I was given this book as a gift from a family member who thought I might find it interesting. She knows that I am into photography and thought I might enjoy something a little off the beaten path. Not wanting to waste a gift, I put it in the only place where I knew it would get read; the bathroom. After forgetting to grab my iPad on the way in one day, I decided to actually open it up and take a look. Oh dear lord.
If you've ever taken a camera out of Auto mode, you probably figured out in a few minutes that you can leave the shutter open for more than 1/60th of a second and make some neat trails with the available light in the room. Maybe you played around with the fireworks/night mode at a concert, or maybe you just have even a passing understand of how a camera makes an exposure and were able to put 2 and 2 together. Either way, the author figured this out as well and decided to make a book about it. It is page after page of long-exposure hogwash partnered up with self-congratulatory text wherein the professor explains the inspiration and technical breakdown behind his art. If you're into colorful shiny things, this might be a good book for you, but so would many Dr. Seuss books, which I can handily recommend, as they are full of actual art.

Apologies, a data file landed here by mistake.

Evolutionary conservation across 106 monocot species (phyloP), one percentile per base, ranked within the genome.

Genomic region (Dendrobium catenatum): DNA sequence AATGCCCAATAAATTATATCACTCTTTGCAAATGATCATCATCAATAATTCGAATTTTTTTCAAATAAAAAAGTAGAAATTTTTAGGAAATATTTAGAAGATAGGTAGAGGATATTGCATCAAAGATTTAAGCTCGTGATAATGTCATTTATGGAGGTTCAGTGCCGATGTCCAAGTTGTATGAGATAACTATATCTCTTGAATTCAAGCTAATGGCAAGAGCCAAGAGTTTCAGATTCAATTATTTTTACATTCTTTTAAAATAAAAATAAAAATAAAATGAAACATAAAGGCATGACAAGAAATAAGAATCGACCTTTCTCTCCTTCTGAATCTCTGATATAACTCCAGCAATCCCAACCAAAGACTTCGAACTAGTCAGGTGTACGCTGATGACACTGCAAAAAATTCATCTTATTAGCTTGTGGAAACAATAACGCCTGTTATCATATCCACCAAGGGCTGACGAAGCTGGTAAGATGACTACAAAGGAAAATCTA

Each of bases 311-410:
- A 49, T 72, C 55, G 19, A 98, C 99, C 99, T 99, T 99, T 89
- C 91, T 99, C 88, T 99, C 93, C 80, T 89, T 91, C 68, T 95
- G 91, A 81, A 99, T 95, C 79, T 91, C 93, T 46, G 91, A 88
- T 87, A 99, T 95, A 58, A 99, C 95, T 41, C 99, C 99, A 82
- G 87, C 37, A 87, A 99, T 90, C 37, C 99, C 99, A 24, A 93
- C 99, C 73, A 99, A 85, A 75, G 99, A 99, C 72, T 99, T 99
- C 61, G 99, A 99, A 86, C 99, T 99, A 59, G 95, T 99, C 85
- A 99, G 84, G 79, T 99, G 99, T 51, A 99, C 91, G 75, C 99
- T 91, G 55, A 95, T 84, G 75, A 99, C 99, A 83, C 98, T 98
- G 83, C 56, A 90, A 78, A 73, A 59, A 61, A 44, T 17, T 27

"But random internet guy, don't you see, man... it's about the art and the experimentation, it breaks all the rules! Don't be such a square!" one might say. Well, in order to fly the pirate flag over Rulesville, it is a good idea to first take a stroll through town. There are plenty of opportunities with long-exposure photography to convey things that are more difficult in traditional photography. None of that is present here. Setting your camera to a 10 second exposure and then shaking it angrily at the VCR is not groundbreaking or entertaining unless I get to watch and possibly play along.